The blended winglet on a Delta Boeing 767-300ER (Photo by Alberto Riva/The Points Guy)
Sharklets: The Airbus version of blended winglets
Confusingly for plane spotters, newer Airbus A320-family aircraft also sport blended winglets that look very similar to the winglets on the Boeing 737 — except they’re called sharklets. The name is simply a nice piece of marketing. The Airbus design was the subject of a years-long patent dispute between Aviation Partners Boeing and Airbus, with Airbus the loser; the European manufacturer paid out an undisclosed sum to APB.
Sharklets on a Scandinavian A320 (Image courtesy of SAS)
Older A320-family jets, of the A318 through A321 models, sport instead so-called wingtip fences, which are described below.
Wingtip fences: An Airbus innovation
A wingtip fence on an Airbus A320 aircraft. (Photo by aviation-images.com/Universal Images Group via Getty Images, modified by author)
The small winglets that you’ll see on many Airbus variants are called wingtip fences. This type of winglet was meant to address the wingtip vortices that originate from the bottom of the wing, and therefore have a physical barrier below and above the wing. Spotting them is an easy way to differentiate between a Boeing 737 and an Airbus A320 family aircraft.
The fences are found on A320 family jets, as well as the A380 (not that you’d need to look at the wingtip to recognize the biggest passenger plane in the world!) The fences first appeared on some of the planemaker’s 1980s-vintage jets: the A300-600 and the A310, which have almost disappeared from passenger service.
A Boeing 737-700 retrofitted with split-scimitar winglets (Photo by Alberto Riva/The Points Guy)
Similar to wingtip fences in that they have a physical shape above and below the wing, you’ll find so-called split scimitar winglets on many Boeing 737 aircraft. They are either delivered with new airplanes, or retrofit by Aviation Partners Boeing; the former appears on Boeing 737-900ERs flown by Delta, and the latter on many United Airlines 737s. They are a cross between a blended winglet and the wingtip fence, essentially blended winglets with an added airfoil below the wing. Their curvaceous shape resembling a scimitar gives them their name.
Up close with United Airline’s split-scimitar winglet, designed and installed by Aviation Partners Boeing. (Image courtesy of United)
Winglets on the Boeing 737 MAX
The Boeing 737 MAX has winglets that look similar to the split-scimitar ones, but they are slightly different and come as standard equipment with every MAX. You can tell them apart because they lack the tapering tips of the split-scimitar winglets.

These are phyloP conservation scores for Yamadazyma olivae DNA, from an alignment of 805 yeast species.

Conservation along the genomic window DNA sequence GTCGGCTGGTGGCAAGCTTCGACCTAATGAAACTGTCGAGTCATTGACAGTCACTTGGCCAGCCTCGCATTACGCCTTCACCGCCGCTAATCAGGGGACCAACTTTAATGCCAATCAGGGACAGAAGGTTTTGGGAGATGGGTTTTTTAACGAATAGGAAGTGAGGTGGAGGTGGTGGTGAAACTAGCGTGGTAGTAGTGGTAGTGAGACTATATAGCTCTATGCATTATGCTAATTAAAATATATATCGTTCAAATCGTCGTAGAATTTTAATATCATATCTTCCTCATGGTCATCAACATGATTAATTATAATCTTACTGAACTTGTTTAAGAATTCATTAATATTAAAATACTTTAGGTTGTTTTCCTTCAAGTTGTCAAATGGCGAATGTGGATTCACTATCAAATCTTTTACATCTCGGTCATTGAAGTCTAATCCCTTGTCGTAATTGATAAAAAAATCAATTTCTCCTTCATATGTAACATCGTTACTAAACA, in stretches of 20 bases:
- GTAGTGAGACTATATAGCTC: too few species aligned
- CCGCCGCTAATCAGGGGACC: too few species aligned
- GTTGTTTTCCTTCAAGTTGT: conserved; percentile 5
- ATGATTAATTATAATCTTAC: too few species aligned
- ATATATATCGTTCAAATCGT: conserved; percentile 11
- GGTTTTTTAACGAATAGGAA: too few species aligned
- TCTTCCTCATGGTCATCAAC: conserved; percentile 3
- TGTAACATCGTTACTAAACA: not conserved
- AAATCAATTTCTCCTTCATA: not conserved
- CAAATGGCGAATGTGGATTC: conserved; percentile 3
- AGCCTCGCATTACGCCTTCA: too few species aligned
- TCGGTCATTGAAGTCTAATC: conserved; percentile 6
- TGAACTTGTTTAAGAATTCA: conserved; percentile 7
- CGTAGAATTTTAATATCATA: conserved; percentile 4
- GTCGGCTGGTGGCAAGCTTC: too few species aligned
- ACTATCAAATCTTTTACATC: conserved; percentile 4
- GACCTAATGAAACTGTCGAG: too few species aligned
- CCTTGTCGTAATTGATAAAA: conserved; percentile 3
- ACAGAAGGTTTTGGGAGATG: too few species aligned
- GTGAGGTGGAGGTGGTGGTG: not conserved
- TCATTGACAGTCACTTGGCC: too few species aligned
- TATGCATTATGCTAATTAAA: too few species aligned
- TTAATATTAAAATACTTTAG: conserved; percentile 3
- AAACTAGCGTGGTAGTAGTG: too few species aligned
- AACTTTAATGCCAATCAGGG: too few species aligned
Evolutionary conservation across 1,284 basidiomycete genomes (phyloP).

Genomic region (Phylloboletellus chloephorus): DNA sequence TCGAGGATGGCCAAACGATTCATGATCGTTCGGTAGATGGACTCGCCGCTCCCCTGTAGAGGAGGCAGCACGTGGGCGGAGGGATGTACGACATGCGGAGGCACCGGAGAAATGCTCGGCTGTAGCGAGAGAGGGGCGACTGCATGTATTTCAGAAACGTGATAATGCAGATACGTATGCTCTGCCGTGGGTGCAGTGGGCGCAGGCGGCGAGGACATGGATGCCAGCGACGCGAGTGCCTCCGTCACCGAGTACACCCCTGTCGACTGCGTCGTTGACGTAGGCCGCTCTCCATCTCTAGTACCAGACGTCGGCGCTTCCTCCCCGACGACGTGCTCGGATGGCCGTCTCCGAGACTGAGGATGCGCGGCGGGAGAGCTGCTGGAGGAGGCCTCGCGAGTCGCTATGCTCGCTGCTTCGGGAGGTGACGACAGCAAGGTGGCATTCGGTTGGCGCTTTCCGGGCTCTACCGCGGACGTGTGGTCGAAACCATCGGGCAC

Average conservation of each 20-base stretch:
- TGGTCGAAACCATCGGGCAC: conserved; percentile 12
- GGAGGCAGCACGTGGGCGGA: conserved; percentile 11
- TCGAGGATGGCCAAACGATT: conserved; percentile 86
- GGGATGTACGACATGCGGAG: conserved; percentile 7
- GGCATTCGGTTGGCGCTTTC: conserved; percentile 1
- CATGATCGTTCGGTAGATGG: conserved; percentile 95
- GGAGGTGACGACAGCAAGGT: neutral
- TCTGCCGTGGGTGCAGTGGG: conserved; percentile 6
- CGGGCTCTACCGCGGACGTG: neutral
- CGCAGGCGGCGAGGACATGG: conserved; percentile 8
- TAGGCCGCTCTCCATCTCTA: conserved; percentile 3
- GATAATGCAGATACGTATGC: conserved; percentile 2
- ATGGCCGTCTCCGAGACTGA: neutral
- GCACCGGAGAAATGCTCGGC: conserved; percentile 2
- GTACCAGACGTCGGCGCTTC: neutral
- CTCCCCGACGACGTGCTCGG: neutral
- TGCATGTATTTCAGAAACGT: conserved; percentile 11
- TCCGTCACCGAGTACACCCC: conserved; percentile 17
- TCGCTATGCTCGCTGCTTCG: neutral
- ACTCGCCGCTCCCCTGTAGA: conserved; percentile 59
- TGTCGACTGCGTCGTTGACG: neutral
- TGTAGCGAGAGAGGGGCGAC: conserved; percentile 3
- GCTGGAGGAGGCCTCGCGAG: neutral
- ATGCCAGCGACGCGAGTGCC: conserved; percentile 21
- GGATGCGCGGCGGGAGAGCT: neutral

The split winglet on a Boeing 737 MAX. (Image courtesy of Boeing)
Boeing designed these winglets specifically for the Boeing 737 MAX. The company says it used “detailed design, surface materials and coatings that enable laminar — or smoother —airflow over the winglet.” It should be noted that the winglets have not played a part in the two fatal crashes that have led to the ongoing global grounding of the 737 MAX.
A raked wing is not a winglet per se, but the tip of wing itself is swept back compared to the rest of the wing. The functionality is similar. The Boeing 787 Dreamliner, some Boeing 777s and the Boeing 747-8 all have raked wingtips, not winglets.
The blended winglet on a Delta Boeing 767-300ER (Photo by Alberto Riva/The Points Guy)
In the case of the 787, those raked wingtips also have a slight upward curve. So, why not install a blended winglet? In all likelihood, Boeing testing during the development of the wing indicated that the added weight of a traditional winglet did not outweigh the efficiencies gained by the wing design itself. In other words, they didn’t need it.
The wing of a Boeing 787 with its curved tip (Photo by Alberto Riva/The Points Guy)
The Airbus A350: What a shape!
The newest Airbus twin-aisle jet, the Airbus A350, sports distinctive, sinuous winglets, which Airbus also calls sharklets even though they don’t resemble shark fins as much as the A320’s. The Airbus design team sought a similar benefit — reduction of induced drag — by designing a beautiful, aerodynamically efficient shape at the outset. Unlike with the A320 family, these sharklets formed part of the design from day one.
A Delta Air Lines Airbus A350 with sharklet (Photo by Alberto Riva/The Points Guy)
The seamless integration of the A350′ sharklet into the wing is evident when looking at it from below.
The beauty of the wingtip of a Virgin Atlantic A350. (Image by the author)
A similar design is used on the A330neo, the newest version of Airbus’ workhorse widebody, flown by Delta among others. Combined with new, less fuel-thirsty engines, the new winglets help the A330neo fly nonstop 15% farther than the A330-300.
(Photo by A. Doumenjou/master films via Airbus)